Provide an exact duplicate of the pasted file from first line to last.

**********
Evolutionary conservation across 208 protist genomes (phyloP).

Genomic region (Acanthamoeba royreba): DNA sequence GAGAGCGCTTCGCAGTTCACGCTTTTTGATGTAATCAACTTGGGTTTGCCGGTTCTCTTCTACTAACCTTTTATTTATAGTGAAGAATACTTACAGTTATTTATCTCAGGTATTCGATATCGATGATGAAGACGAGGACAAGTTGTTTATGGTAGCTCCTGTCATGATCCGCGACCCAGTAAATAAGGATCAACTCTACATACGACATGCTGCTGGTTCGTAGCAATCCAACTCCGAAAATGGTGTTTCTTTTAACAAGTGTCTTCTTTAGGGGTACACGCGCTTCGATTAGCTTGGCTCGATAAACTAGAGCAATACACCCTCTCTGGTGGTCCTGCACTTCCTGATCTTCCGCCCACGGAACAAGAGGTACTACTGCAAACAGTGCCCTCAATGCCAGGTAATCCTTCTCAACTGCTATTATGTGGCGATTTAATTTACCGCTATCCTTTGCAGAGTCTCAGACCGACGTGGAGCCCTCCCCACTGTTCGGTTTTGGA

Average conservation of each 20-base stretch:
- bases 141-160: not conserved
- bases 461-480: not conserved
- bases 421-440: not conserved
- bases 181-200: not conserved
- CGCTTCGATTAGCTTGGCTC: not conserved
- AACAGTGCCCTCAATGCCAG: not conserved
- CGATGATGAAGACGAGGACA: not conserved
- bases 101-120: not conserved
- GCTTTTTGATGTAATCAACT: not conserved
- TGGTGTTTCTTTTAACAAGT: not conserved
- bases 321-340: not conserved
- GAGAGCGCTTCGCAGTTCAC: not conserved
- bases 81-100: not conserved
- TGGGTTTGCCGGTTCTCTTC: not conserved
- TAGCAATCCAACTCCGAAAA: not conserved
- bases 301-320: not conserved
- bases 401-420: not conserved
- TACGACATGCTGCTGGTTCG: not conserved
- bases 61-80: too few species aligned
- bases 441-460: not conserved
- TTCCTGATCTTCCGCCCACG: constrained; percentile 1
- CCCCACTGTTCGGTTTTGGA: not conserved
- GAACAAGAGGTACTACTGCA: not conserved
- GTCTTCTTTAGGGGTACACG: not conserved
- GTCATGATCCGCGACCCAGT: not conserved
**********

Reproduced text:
Evolutionary conservation across 208 protist genomes (phyloP).

Genomic region (Acanthamoeba royreba): DNA sequence GAGAGCGCTTCGCAGTTCACGCTTTTTGATGTAATCAACTTGGGTTTGCCGGTTCTCTTCTACTAACCTTTTATTTATAGTGAAGAATACTTACAGTTATTTATCTCAGGTATTCGATATCGATGATGAAGACGAGGACAAGTTGTTTATGGTAGCTCCTGTCATGATCCGCGACCCAGTAAATAAGGATCAACTCTACATACGACATGCTGCTGGTTCGTAGCAATCCAACTCCGAAAATGGTGTTTCTTTTAACAAGTGTCTTCTTTAGGGGTACACGCGCTTCGATTAGCTTGGCTCGATAAACTAGAGCAATACACCCTCTCTGGTGGTCCTGCACTTCCTGATCTTCCGCCCACGGAACAAGAGGTACTACTGCAAACAGTGCCCTCAATGCCAGGTAATCCTTCTCAACTGCTATTATGTGGCGATTTAATTTACCGCTATCCTTTGCAGAGTCTCAGACCGACGTGGAGCCCTCCCCACTGTTCGGTTTTGGA

Average conservation of each 20-base stretch:
- bases 141-160: not conserved
- bases 461-480: not conserved
- bases 421-440: not conserved
- bases 181-200: not conserved
- CGCTTCGATTAGCTTGGCTC: not conserved
- AACAGTGCCCTCAATGCCAG: not conserved
- CGATGATGAAGACGAGGACA: not conserved
- bases 101-120: not conserved
- GCTTTTTGATGTAATCAACT: not conserved
- TGGTGTTTCTTTTAACAAGT: not conserved
- bases 321-340: not conserved
- GAGAGCGCTTCGCAGTTCAC: not conserved
- bases 81-100: not conserved
- TGGGTTTGCCGGTTCTCTTC: not conserved
- TAGCAATCCAACTCCGAAAA: not conserved
- bases 301-320: not conserved
- bases 401-420: not conserved
- TACGACATGCTGCTGGTTCG: not conserved
- bases 61-80: too few species aligned
- bases 441-460: not conserved
- TTCCTGATCTTCCGCCCACG: constrained; percentile 1
- CCCCACTGTTCGGTTTTGGA: not conserved
- GAACAAGAGGTACTACTGCA: not conserved
- GTCTTCTTTAGGGGTACACG: not conserved
- GTCATGATCCGCGACCCAGT: not conserved